Monday, October 21, 2019

Drupal 7 / Ubercart 7 - Bulk Password Refresh with One Time Login Module

Drupal core 7.67 / Ubercart 7.x-3.13 / Stability Theme

Bulk Password Refresh with One Time Login Module

After moving thousands of customers from our Drupal 6 System to our Drupal 7 System, we became keenly interested in a way to ask them to refresh their passwords.

We were interested in this for two reasons:

1.  Many of the passwords selected by our customers were terribly weak and in need to strengthening in these days of massive website hacks


2.  While we could migrate many things, we were unable to migrate passwords between the Drupal 6 System (MD5) and the Drupal 7 System (SHA512).

The Drupal maintainers, in all their wisdom, had decided to change the password encoding strategy from  md5 to sha512 between Drupal 6 and Drupal 7 while providing nothing to production sites that would then need to migrate thousands of users across the major Drupal versions.  Terrible.

Seeing as we were confronted with the challenge of thousands of password changes in a relatively short period of time, we became keenly interested in ways to perform a bulk password refresh that, when coupled with a more stringent password selection process, would make our site much more secure.

Looking around, I found the he One-time login Module, which seemed custom-designed to enable me to do exactly what I wanted:  Force every selected user to re-set their password.

The One-time login Module features the following characteristics:

The promise of the One Time Login Module was that, using its interface after importing all I could from the Drupal 6 System into the Drupal 7 System, I could then issue a mass password recovery process that would send verification emails to all of the relevant users in one shot.

Oh, if only.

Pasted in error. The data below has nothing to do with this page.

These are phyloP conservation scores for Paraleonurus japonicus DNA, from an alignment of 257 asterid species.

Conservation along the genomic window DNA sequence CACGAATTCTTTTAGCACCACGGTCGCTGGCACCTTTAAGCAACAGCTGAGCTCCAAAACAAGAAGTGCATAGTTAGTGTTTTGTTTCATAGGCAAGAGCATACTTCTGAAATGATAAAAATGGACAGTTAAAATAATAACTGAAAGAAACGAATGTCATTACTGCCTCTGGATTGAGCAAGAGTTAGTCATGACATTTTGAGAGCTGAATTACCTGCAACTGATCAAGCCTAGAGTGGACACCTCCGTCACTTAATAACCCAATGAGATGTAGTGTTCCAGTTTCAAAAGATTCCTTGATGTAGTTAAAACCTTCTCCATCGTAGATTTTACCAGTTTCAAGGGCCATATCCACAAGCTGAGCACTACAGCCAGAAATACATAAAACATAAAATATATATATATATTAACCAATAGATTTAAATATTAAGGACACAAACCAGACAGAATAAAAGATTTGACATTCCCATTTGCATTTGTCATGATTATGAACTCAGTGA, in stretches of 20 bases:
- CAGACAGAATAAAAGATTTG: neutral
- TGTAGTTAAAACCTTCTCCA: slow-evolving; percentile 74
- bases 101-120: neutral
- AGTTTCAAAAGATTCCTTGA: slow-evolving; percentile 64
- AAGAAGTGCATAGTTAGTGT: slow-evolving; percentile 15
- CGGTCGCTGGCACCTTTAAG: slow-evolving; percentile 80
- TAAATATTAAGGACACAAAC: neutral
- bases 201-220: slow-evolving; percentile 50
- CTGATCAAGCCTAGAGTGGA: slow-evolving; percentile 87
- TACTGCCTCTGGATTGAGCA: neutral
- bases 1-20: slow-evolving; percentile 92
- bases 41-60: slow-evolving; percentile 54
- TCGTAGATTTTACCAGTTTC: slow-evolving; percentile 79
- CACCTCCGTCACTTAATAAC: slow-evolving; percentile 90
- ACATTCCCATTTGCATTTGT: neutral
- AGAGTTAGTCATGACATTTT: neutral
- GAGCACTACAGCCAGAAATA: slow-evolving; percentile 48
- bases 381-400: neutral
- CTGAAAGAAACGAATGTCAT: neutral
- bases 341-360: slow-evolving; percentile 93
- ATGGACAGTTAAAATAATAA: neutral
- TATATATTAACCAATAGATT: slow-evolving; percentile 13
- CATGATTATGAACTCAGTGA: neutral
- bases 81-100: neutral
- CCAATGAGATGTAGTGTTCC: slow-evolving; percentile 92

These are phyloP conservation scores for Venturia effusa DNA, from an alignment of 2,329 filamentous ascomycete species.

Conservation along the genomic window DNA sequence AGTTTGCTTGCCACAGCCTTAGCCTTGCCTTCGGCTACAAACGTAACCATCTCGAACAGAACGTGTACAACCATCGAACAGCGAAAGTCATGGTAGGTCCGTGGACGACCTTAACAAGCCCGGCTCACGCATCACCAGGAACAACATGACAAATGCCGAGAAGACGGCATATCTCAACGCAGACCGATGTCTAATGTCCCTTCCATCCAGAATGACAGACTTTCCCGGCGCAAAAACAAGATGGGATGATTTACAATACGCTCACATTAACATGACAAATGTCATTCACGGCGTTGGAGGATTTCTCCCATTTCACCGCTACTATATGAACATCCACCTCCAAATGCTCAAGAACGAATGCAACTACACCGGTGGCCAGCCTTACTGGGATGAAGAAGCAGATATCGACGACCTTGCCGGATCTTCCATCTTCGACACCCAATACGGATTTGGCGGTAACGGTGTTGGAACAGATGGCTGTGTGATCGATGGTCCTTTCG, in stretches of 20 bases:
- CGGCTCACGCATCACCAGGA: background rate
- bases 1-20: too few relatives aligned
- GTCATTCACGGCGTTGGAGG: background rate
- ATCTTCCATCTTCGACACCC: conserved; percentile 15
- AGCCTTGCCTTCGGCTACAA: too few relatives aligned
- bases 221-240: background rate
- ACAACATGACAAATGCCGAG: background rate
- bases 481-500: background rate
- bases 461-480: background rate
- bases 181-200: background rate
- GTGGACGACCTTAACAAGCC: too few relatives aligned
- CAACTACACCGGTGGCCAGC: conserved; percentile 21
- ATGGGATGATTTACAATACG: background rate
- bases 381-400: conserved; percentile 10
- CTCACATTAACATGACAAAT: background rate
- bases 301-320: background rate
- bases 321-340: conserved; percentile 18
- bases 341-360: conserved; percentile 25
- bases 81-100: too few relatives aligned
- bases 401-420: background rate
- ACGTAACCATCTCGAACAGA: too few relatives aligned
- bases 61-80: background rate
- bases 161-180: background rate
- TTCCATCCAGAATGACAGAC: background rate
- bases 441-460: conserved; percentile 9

Initially, Installation of the One Time Login Module was fast and easy.  Once the module was in place some very interesting new options appeared in the Drupal Administration Console:

It all seemed so simple.  Deceptively simple, as it turned out.

Trying to be somewhat studied and cautious, I created a test user (GL) in code and inserted that test user into the back end:

I then navigated to the area of the Drupal 7 System responsible for user operations (which is named People, for some bizarre reason)

Selected the USERNAME GL 

And then invoked the recovery email process on that user (GL):

The update was an apparent success:

Next, I checked my email to see if a recovery email had been issued:

Opening the email, I read the contents, which includes a really looooooong URL:

Clicking on the URL led to the following screen:

Everything looked great, so I clicked on the LOG IN button and was presented with a screen featuring a pre-populated email address block and blank password blocks:

So I started to enter a new password, and as I did so the criteria for a good password appeared:

These criteria a perfectly satisfactory for our new password strategy, and all I needed to do was come up with a password that met them.  Great!

Feeling pretty good about this process, I confirmed a couple of other pieces of information (Language settings, Locale settings) and then clicked on the SAVE button

Uh Oh

It seems that the Drupal 7 System thinks the email is wrong somehow - but that's the validated email that the Drupal 7 System provided in the first place!  

Also, my handy-dandy passwords have now vanished!

What's interesting about this situation is that if I choose to enter a different email address, even one that isn't validated - the process completes successfully:

Here's what I got when I supplied an email address different than the validated one:

And then I was able to log in to the website with the new password and unverified email:

So, the issue seems to be somehow linked to the email address being improperly flagged, which makes me think that there's something internal to Drupal 7 going on behind the scenes...


After some further investigation and Internet sleuthing, I discovered that the problem has to do with a conflict between the One Time Login Module and the Login Toboggan Module.  

Once I disabled the Login Toboggan Module, the One Time Login Module started to function correctly and users could refresh their passwords without having to supply a new email.

For now, simply turning the Login Toboggan Module off helps me to accomplish what I want, but eventually I will want to turn the Login Toboggan Module back on because I want to offer its functionality to my customers.


No comments:

Post a Comment